2024 Insurance Industry Forecast: Embracing M&A, AI, Talent, and Climate Change Mitigation

The insurance industry underwent significant changes and challenges from the macroeconomic environment, adoption of digital technologies, extreme weather events, and an increase in regulatory pressure. As we look ahead to 2024, here are a few key predictions to watch out for: 

Ramp up of strategic M&A activity

With the stabilization of interest rates, companies are expected to transition from a passive acquisition approach to a more strategic one. Insurance companies likely will divest non-core businesses that are not generating returns and acquire businesses that offer new capabilities. In particular, the insurtech space has created tremendous innovation that larger companies may be interested in pursuing. This will enable them to improve their competitive position and drive growth. KPMG’s CEO Outlook revealed that over half of insurance CEOs (55%) are likely to pursue acquisitions that will significantly impact their organization, indicating that insurance companies are recognizing the importance of M&A as a tool to achieve their strategic goals.

Generative AI to transform operations and cut costs

The insurance sector is poised for transformation with the integration of Generative AI. Business leaders anticipate that AI can revolutionize daily operations by enabling their professionals to enhance communication with policyholders, streamline claims processing, and reduce fraudulent activities. Additionally, AI can automate underwriting and pricing processes, leading to more efficient and accurate decision-making. Every company has its differences and how they will implement AI to solve their unique problems will not be a one size fits all solution.

Despite the potential benefits of AI, there are risks associated with its utilization, such as algorithmic bias and privacy concerns. A significant barrier to the success of insurance organizations is the lack of regulatory guidance, which is perceived by approximately 64% of insurance CEOs. However, recent regulatory developments, such as the White House's first-ever executive order on AI and the EU's creation of the AI Act, are expected to encourage insurance leaders to embrace AI within their organizations while providing guardrails to protect them.

Addressing the talent shortage

While larger companies have the advantage of a greater talent pool, smaller companies may face greater challenges in sourcing individuals with technology expertise. Finding employees with tech capabilities is important for organizations seeking to build a customer centric business model that will help them compile valuable customer data. To address the talent shortage, companies will need to focus on both attracting tech-savvy talent while also upskilling current employees with Generative AI skills for the changing work environment.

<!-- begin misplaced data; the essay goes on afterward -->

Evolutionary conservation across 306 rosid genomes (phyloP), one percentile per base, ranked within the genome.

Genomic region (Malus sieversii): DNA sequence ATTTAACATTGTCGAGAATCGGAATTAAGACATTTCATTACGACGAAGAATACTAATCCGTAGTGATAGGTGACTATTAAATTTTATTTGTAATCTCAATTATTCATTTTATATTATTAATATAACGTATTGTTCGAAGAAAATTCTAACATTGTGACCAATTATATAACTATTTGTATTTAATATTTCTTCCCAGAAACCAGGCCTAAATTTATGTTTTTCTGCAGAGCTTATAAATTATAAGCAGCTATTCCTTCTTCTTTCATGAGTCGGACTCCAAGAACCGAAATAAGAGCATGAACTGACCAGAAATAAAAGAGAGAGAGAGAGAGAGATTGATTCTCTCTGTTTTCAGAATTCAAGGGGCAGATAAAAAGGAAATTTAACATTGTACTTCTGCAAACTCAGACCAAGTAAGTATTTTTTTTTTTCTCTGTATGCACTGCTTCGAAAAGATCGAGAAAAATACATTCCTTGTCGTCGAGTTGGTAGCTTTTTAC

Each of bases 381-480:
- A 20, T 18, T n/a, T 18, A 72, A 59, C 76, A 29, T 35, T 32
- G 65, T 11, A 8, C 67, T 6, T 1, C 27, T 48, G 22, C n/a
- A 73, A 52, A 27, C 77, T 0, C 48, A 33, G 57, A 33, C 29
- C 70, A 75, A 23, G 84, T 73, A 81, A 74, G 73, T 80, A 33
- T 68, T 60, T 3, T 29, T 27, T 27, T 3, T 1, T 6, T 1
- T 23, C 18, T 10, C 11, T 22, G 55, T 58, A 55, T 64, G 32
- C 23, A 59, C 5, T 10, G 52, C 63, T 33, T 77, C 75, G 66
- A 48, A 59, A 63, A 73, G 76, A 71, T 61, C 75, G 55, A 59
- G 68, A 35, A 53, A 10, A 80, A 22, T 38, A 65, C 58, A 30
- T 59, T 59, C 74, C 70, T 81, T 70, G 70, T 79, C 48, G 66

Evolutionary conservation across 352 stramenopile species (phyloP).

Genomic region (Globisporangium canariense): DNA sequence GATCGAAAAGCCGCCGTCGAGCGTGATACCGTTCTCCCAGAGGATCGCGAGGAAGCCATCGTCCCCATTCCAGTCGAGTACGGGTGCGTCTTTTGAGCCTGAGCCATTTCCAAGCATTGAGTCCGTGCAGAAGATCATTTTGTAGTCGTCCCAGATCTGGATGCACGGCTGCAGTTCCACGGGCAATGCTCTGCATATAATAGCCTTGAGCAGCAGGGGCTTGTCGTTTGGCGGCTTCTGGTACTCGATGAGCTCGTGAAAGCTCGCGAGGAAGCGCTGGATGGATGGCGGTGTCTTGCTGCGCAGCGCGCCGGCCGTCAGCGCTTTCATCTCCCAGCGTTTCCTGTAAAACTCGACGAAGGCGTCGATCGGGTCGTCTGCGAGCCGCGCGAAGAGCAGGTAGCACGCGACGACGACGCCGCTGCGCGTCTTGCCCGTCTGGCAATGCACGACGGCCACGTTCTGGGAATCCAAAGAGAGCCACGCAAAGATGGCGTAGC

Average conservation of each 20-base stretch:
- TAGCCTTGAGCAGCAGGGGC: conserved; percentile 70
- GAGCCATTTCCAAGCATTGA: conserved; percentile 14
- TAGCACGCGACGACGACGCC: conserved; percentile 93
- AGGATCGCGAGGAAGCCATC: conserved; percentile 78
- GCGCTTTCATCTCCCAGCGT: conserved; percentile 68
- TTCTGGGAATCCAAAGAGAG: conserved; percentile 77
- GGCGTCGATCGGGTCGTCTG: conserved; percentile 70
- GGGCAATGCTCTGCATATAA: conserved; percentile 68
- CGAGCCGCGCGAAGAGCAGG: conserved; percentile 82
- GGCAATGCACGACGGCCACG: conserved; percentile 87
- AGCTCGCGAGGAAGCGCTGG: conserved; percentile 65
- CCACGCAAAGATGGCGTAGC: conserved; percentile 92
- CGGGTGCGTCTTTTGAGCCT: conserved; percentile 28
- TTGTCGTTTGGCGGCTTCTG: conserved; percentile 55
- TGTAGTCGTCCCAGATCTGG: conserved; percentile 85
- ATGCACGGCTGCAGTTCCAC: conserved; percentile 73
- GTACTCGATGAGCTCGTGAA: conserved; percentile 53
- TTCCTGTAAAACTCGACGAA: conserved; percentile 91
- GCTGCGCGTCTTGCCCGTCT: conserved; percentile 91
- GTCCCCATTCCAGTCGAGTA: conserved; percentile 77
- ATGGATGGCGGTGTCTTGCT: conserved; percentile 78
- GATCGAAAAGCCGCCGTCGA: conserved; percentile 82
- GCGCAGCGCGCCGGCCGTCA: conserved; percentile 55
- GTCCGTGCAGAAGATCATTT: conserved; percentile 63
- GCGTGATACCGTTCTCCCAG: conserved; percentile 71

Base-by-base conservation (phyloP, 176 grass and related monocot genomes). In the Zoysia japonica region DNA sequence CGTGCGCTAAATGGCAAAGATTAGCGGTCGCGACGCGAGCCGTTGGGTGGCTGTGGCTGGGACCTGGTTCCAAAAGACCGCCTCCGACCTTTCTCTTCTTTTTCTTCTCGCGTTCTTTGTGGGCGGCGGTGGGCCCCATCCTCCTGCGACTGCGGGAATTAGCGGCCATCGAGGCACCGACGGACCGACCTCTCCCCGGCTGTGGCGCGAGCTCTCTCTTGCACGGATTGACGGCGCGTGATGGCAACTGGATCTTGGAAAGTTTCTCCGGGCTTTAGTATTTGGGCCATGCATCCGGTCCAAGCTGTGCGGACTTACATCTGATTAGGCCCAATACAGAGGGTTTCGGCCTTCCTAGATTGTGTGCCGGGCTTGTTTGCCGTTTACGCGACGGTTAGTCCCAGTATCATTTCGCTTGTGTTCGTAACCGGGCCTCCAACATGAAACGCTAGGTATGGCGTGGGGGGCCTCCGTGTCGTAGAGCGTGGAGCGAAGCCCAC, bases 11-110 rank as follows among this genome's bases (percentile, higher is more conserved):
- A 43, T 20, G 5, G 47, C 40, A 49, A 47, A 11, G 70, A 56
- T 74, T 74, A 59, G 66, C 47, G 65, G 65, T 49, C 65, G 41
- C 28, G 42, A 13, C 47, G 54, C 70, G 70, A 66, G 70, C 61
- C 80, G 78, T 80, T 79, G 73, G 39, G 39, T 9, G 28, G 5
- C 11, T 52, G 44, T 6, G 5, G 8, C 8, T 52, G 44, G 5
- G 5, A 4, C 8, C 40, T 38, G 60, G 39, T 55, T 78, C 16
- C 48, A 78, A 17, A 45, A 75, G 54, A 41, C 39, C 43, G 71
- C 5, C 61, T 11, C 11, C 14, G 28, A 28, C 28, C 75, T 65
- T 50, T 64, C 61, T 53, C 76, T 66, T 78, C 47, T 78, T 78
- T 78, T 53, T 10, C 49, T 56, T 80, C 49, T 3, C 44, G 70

Mitigating risk amidst changing exposure: climate, cyber, and social inflation

Extreme weather events this year have underscored the importance of obtaining insurance. The frequency and severity of natural disasters have resulted in higher insurance claims and losses for insurance companies. Some major companies have withdrawn from states such as California that are prone to natural disasters, while others have increased premiums, leading to a reduction of capacity and a need to deploy capital in new and different insurable risks. Companies are likely to continue offering services and solutions to help homeowners mitigate risk including investing in new technologies and tools such as satellite imagery and climate modeling to provide support and resources to homeowners in the event of a disaster.

The anticipated SEC Climate Disclosure rule is expected to have a significant impact on the way companies disclose their climate-related risks to investors. In addition, with the recent adoption of climate disclosure rules in California and upcoming compliance deadlines in Europe, companies are already starting to take proactive measures to comply with existing and anticipated rules.

With the rise of automation and artificial intelligence introducing new cyber risks, insurance businesses will need to create mitigation strategies to minimize vulnerabilities and prevent attacks. Furthermore, social inflation has impacted the sector with increased claims costs, particularly in litigation, forcing insurers to reassess risk models and pricing strategies.

Staying ahead of the curve

The insurance industry has a promising future, but it must remain agile and innovative in their approach. By embracing new technologies and meeting the changing needs of policyholders, insurance companies can remain competitive and relevant in a rapidly evolving landscape.

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